HOME >> BIOLOGY >> NEWS
Brain cells seen recycling rapidly to speed communications

The tiny spheres inside brain cells that ferry chemical messengers into the synapse make their rounds much more expeditiously than once assumed, National Institute of Mental Health (NIMH) - funded researchers have discovered. They used a dye to track the behavior of such synaptic vesicles in real time, in rat brain cells. Rather than fusing completely with the cell membrane and disgorging their dye contents all at once, brain vesicles more often remained intact, secreting only part of the tracer cargo in each of several repeated, fleeting contacts with the membrane, report Richard Tsien, D.Phil., Stanford University, and colleagues Alex Aravanis and Jason Pyle, in the June 5, 2003 Nature. Dubbed "kiss-and-run" recycling, this allows for more efficient communication between brain cells, suggest the researchers.

Brain cells communicate in a process that begins with an electrical signal and ends with a neurotransmitter binding to a receptor on the receiving neuron. It lasts less than a thousandth of a second, and is repeated billions of times daily in each of the human brain's 100 billion neurons. Much of the action is happening inside the secreting cell. There, electrical impulses propel vesicles into the cell wall to spray the neurotransmitter into the synapse. Likened to soap bubbles merging, or bubbles bursting at the surface of boiling water, this process of membrane fusion (*RealPlayer format) may hold clues about what goes wrong in disorders of thinking, learning and memory, including schizophrenia and other mental illnesses thought to involve disturbances in neuronal communication.

Neurons must recycle a finite number of vesicles. In "classical" membrane fusion, the vesicle totally collapses and mixes with the cell membrane, requiring a complex and time-consuming retrieval and recycling process. Yet, Tsien and colleagues point out that this process was discovered in huge neurons, such as those in squid giant synapses, with tens o
'"/>

Contact: Jules Asher
NIMHpress@nih.gov
301-443-4536
NIH/National Institute of Mental Health
11-Jun-2003


Page: 1 2 3

Related biology news :

1. Brain has center for detecting sound motion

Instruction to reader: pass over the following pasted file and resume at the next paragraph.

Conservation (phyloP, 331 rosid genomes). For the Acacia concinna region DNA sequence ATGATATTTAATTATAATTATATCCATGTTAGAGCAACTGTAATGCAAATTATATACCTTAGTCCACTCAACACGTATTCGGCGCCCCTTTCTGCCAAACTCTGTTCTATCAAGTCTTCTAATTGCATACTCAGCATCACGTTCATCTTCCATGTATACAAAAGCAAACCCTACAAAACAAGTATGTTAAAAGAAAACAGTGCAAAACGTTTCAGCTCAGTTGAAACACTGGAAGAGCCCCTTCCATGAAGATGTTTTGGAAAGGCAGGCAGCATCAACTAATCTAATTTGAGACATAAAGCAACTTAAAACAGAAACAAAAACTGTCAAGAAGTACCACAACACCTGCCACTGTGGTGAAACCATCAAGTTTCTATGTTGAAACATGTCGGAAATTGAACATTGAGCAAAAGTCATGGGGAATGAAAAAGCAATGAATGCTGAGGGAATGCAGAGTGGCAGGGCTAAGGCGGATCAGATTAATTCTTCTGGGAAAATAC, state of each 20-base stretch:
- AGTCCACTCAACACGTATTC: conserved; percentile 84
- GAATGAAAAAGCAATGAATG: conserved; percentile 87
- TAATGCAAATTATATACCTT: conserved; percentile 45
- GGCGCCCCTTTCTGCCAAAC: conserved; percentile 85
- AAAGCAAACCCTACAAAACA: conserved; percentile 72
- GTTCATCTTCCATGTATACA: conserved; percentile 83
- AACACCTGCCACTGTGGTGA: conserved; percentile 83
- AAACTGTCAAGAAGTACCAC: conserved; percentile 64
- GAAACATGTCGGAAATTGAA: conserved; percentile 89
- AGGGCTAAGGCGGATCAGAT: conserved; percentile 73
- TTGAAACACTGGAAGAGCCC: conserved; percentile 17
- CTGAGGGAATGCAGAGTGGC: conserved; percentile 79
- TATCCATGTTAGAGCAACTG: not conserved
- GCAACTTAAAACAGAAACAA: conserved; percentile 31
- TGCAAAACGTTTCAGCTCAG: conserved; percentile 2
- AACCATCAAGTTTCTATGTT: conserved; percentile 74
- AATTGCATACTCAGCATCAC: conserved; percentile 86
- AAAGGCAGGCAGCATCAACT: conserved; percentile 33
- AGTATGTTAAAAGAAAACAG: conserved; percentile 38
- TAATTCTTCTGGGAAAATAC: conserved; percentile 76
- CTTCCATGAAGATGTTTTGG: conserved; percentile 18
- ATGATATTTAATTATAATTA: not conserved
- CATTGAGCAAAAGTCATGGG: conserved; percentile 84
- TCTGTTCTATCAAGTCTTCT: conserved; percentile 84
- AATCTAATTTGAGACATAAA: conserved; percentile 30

2. Brains reward circuitry revealed in procrastinating primates
3. Brain serotonin enzyme finding might explain psychiatric disorders
4. Brain development and puberty may be key factors in learning disorders
5. Organization for Human Brain Mapping 2004 Annual Meeting
6. Brain disease research, particle physics meet in the middle (ware)
7. Brain control
8. Brain cells become more discriminating when they work together
9. Brain signal predicts working memory prowess
10. Brain areas identified that decode emotions of others
11. Brain Centre gives Wales a world lead

Post Your Comments:
*Name:
*Comment:
*Email:


(Date:12/19/2018)... ROCHELLE, Va. (PRWEB) , ... December 19, 2018 , ... ... former Scientific Reviewer and Compliance Officer at the FDA Center for Devices and Radiological ... with NDA Partners as an Expert Consultant since 2015, and she has more than ...
(Date:12/18/2018)... ... December 18, 2018 , ... The nation’s leader in ... marketing. The technology has been effective at reducing patient acquisition costs by over ... with clients nationwide on patient acquisition marketing programs. Traditional marketing for stem cell ...
(Date:12/14/2018)... (PRWEB) , ... December 14, 2018 , ... ... patent number 9,703,929 entitled “Method and System for Microbiome-Derived Diagnostics and Therapeutics” by ... date of October 21, 2014. The patent is an invention by uBiome collaborators ...
Breaking Biology News(10 mins):
(Date:1/4/2019)... N.C. (PRWEB) , ... January 04, 2019 , ... ... is pleased to welcome Ted Hoffman to the firm. Ted will be joining ... of experience working in and providing consulting services to the pharmaceutical industry. At ...
(Date:12/20/2018)... ... December 20, 2018 , ... New Year’s brings reflection and desire to ... in the European Union (EU) on the horizon, Jim Kasic, president and CEO of ... to the EU Medical Device Regulation (MDR), digital health, and big data are just ...
(Date:12/18/2018)... ... December 18, 2018 , ... USDM Life Sciences, the ... sciences industry, unveiled a completely redesigned website at http://www.usdm.com . The site ... for their valued clients and business partners. , The website has a ...
(Date:12/13/2018)... (PRWEB) , ... December 12, 2018 , ... ... other life science software solutions, announces the Limfinity® ML (Machine Learning) addition for ... trained machine learning models within Limfinity® solutions. In the module, trained models make ...
Breaking Biology Technology:
Cached News: